Collection Spotlight: Borobudur
The Borobudur Temple Compound is a phenomenal monument located in Java, Indonesia. According to UNESCO’s World Heritage list, it is considered the largest Buddhist monument in the world. Built between the 8th and 9th centuries, the temple is believed to have played an integral role in Buddhist society during the rule of the Syailendra Dynasty. Holding to Buddhist architectural conventions, the temple is constructed in the shape of the sacred lotus flower. Additionally, the three temples that make up the compound represent three different steps taken to achieve Nirvana. Nirvana is defined as the ultimate liberation of the soul that an individual must strive for during his or her lifetime.
The compound derives some of its style from India as well. The narrative reliefs that line the exterior are reflective of this influence. This feature additionally reveals the Borobudur Temple Compound’s purpose as a pilgrimage site. The narratives are placed in an order so that the pilgrims can view them as they walk around the complex, while keeping it on the right side at all times. The reliefs narrate the story of Buddha as well as reiterate the expectations of Buddhists who wish to attain Nirvana.
A combination of tourism and the natural environment have contributed to the deterioration of the Borobudur Temple Compound. From vandalism to volcanic eruptions, the compound has suffered a great deal of damage over the years. Studies are being conducted to determine additional factors that may be threatening the monument. A number of conservation efforts have been taken to restore the compound. UNESCO has helped to restore damages due to these causes. After the eruption of Mount Merapi in 2010, the amount of ash deposit from the volcano has been constantly monitored while a plan for how to deal with natural disasters in the future is currently being formulated. The Borobudur Heritage Conservation Office has been working on raising awareness of the temple compound’s significance, by establishing educational programs geared primarily towards the younger population.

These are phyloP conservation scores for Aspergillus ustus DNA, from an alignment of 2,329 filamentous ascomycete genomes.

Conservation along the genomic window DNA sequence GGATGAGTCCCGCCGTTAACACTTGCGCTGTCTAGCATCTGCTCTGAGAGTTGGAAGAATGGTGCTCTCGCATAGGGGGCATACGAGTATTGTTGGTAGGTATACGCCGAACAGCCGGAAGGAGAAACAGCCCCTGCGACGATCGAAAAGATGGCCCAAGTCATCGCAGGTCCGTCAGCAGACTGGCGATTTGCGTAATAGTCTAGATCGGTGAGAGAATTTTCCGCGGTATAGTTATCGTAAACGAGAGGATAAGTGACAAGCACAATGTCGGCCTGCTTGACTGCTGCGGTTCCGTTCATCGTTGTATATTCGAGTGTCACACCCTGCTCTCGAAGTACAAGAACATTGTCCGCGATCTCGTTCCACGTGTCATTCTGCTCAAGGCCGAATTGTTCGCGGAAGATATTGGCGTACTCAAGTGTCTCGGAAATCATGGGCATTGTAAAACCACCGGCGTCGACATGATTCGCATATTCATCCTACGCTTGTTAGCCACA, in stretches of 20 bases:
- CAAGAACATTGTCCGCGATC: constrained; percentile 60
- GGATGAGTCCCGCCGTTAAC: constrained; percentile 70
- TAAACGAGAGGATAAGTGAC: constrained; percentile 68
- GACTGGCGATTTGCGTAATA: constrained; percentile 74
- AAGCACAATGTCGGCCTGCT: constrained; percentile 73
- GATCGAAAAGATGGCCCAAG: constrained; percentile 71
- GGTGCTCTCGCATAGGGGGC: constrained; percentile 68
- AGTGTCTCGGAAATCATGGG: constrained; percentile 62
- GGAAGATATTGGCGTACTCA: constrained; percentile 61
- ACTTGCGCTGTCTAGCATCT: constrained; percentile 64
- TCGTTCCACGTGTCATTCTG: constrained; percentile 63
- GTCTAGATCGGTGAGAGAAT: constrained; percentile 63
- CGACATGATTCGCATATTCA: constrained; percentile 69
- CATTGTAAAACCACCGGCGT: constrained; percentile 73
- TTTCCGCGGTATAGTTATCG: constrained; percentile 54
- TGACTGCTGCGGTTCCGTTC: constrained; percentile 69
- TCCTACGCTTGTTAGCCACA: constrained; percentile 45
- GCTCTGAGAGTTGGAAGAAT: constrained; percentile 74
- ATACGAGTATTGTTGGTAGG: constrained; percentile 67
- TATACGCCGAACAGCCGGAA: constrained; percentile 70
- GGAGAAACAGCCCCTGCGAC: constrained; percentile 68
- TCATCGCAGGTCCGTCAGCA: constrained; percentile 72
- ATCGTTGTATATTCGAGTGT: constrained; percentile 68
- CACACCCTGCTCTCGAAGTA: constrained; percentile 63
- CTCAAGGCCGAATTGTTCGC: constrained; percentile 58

Aside from being the most popular tourist site in Indonesia today, the Borobudur Temple Complex serves as a place for religious activities as well. Various Buddhist rituals and dance performances are held at the monument, preserving its role as a spiritual and cultural center. The Visual Resource Collection possesses a thousands of photographs of this impressive temple compound. They are a part of a large and diverse collection of Southeast Asian Art at the University of Michigan. Look for more high resolution images coming to our site soon!